Willie Taggart ended a nightmarish first season at Florida State with a bit of history he surely did not want: The Seminoles posted their first losing season since 1976. The same problems that had plagued them the previous season only grew: inconsistency at quarterback, poor offensive-line play and too many penalties. Clemson handed FSU the worst home loss in school history, and rival Florida took out years of frustration with a 41-14 win in the regular-season finale that gave Taggart plenty to think about this long offseason.
Then, in early February, he dismissed Deondre Francois from the team as part of a culture change that holds players to a "high standard of conduct."
Going into spring practice, the future is uncertain for a program that seems to have fallen far behind Clemson in the race for ACC dominance.
2018 record: 5-7 (3-5 ACC)
Spring practice starts: March 4
Spring game: April 6
Spring storyline to watch: James Blackman should be the first in line to replace Francois, but he will be tasked with learning his third offensive scheme in as many years now that Taggart has brought in Kendal Briles as offensive coordinator. There are only two quarterbacks on scholarship, and Blackman is the best (and maybe only) option to start at this point. The starter in 2017 after Francois was lost with a season-ending knee injury, Blackman played admirably even though he only had a rudimentary grasp of the offense. Still, Taggart and his staff raved about Blackman, his work ethic, practice habits and leadership throughout last season and are confident he can get the job done.
Biggest question mark: Taggart cites a culture change and high standards of conduct, yet he decided to hire Briles, who was on staff with his father, Art Briles, at Baylor, when a sexual assault scandal cost Art Briles his job. Kendal Briles was not directly implicated in the investigation and moved on to serve as offensive coordinator at FAU and Houston before heading to Tallahassee.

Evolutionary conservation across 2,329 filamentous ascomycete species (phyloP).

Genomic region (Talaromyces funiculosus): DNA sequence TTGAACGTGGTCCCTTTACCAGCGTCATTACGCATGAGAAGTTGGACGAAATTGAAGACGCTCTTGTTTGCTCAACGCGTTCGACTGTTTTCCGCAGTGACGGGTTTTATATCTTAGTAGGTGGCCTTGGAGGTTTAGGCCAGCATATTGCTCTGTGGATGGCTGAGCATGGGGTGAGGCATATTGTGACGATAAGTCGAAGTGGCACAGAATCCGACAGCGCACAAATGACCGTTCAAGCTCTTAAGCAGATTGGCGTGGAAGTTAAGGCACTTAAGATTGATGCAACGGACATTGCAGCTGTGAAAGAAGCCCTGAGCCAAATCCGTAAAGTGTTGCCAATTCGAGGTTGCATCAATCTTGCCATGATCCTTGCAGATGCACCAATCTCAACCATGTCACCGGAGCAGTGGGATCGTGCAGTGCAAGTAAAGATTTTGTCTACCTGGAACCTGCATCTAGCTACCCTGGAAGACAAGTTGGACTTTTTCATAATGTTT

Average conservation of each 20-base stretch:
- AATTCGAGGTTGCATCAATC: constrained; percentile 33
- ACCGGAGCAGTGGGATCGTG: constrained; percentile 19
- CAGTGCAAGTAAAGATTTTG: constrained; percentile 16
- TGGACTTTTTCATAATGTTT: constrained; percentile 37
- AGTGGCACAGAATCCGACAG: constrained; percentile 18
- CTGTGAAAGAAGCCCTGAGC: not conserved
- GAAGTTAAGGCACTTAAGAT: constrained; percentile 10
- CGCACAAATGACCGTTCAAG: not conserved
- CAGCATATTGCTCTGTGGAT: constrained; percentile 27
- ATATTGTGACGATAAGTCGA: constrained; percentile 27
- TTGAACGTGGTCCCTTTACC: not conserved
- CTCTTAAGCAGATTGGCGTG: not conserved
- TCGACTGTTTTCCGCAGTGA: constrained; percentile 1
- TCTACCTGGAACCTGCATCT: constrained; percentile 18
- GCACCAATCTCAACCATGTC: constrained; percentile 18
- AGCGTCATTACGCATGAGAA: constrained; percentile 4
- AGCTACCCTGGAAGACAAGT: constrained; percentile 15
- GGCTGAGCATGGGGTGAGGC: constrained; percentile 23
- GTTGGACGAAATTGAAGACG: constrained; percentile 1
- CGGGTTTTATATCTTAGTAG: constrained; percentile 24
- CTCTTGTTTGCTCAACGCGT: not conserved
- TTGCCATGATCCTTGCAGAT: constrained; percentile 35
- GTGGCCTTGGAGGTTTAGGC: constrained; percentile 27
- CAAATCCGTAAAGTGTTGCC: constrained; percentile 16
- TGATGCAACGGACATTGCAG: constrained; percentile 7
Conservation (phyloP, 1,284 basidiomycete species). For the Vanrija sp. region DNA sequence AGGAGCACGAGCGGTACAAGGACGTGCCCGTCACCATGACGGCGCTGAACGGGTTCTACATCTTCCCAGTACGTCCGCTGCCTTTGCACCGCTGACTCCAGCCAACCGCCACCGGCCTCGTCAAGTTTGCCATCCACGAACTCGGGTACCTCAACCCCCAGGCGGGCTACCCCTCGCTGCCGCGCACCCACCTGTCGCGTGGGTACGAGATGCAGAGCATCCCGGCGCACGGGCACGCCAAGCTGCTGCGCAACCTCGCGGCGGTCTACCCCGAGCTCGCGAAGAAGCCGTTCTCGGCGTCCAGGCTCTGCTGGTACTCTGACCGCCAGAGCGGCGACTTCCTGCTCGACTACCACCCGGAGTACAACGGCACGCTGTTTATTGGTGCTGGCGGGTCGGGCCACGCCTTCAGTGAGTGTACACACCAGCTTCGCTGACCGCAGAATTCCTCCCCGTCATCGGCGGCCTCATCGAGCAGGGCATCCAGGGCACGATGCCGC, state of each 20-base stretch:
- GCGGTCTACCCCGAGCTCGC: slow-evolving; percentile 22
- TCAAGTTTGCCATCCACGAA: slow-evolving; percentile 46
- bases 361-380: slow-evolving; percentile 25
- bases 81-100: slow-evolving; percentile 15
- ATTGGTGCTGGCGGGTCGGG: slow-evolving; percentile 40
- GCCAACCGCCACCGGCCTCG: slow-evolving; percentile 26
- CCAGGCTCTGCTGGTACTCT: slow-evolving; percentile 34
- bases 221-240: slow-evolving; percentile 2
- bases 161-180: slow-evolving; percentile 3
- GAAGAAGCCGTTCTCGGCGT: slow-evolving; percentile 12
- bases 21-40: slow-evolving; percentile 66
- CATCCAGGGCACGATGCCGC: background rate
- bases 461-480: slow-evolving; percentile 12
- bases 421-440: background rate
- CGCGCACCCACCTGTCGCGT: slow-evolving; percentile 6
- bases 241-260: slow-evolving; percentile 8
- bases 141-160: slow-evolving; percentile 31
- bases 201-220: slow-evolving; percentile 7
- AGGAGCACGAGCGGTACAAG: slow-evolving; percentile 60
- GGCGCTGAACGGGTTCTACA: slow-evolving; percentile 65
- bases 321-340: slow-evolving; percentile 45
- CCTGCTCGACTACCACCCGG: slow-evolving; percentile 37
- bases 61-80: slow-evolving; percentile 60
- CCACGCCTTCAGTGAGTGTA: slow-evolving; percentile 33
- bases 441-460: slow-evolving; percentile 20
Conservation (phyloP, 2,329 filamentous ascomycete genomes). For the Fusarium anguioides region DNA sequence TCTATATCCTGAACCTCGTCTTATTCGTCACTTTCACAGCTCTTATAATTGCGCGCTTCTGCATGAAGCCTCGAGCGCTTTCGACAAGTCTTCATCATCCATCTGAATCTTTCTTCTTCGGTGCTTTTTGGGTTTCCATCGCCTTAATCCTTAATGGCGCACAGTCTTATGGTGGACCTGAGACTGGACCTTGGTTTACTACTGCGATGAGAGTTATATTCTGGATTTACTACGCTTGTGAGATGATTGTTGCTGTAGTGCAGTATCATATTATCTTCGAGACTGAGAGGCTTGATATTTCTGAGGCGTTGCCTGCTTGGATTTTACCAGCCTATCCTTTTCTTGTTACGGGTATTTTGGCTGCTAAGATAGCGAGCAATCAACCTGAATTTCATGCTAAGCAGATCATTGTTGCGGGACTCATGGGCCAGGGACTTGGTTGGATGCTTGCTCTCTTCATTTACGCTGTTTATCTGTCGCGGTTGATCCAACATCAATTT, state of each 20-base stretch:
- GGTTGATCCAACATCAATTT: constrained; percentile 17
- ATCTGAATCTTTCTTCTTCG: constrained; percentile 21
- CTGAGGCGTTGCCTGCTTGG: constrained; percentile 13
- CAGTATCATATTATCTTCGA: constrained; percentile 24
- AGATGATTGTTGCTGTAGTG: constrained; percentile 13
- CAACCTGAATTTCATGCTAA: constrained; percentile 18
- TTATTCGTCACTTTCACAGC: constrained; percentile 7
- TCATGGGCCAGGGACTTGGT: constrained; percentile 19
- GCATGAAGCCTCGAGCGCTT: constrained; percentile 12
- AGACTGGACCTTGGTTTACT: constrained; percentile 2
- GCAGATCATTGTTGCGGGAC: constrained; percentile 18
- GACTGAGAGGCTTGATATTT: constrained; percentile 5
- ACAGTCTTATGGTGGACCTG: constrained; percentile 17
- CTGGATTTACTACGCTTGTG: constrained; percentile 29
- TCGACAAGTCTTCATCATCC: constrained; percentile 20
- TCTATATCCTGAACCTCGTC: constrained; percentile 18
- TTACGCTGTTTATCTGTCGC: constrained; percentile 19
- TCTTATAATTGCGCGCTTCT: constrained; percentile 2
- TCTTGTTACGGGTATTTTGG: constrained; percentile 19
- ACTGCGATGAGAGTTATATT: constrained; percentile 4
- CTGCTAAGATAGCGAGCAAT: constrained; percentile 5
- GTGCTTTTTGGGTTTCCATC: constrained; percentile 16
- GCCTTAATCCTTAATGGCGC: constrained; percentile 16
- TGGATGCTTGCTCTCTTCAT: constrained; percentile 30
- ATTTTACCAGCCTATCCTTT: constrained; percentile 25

There is no question Florida State needs a vastly improved offense after a dreadful 2018 in which it ranked near the bottom of the country in total offense (361.2 yards per game), scoring offense (21.9 points per game) and rushing offense (91.1 YPG). How does Briles handle the large task that awaits, along with greater public scrutiny at his most high-profile job since leaving Baylor?
Biggest offseason position battle: Offensive line
If there is one position that will determine how Florida State fares in 2019, it's offensive line. The Seminoles had issues across the board along their line a season ago. Some of those issues stemmed from injuries that forced young players into roles they could not handle. Some stemmed from a lack of player development over the previous seasons. Some stemmed from the scheme they were being asked to play. They used nine different starting combinations. Perhaps as a result, Florida State averaged a meager 91.1 yards per game rushing -- a shocking drop considering the talent in the backfield -- and allowed 36 sacks. Both ranked among the worst in the nation.
Without a run game, the Seminoles were paralyzed to do much else, allowing defensive lines to tee off on Francois. Pass protection has been a problem for years, and it's now up to the staff to get all the problems fixed. Key players who must be replaced include center Alec Eberle, who started the final 44 games of his career, along with Derrick Kelly, who had 28 starts of his own. Florida State already has a commitment from grad transfer tackle Ryan Roberts (Northern Illinois) and added several other linemen on the December and February signing dates.
Strength heading into spring: Secondary
Florida State didn't play that well as a whole in the secondary a season ago, but there should be marked improvement going into 2019.
Levonta Taylor, who had an off year after fighting through injuries in 2018, returns, along with Hamsah Nasirildeen, Kyle Meyers, A.J. Lytton, Cyrus Fagan, Asante Samuel and Stanford Samuels, who could be in line for a breakout season. ESPN 300 cornerback Akeem Dent, the top-rated player the Seminoles signed in December, enrolled early and will participate in the spring as well -- making secondary a position filled with talent and depth.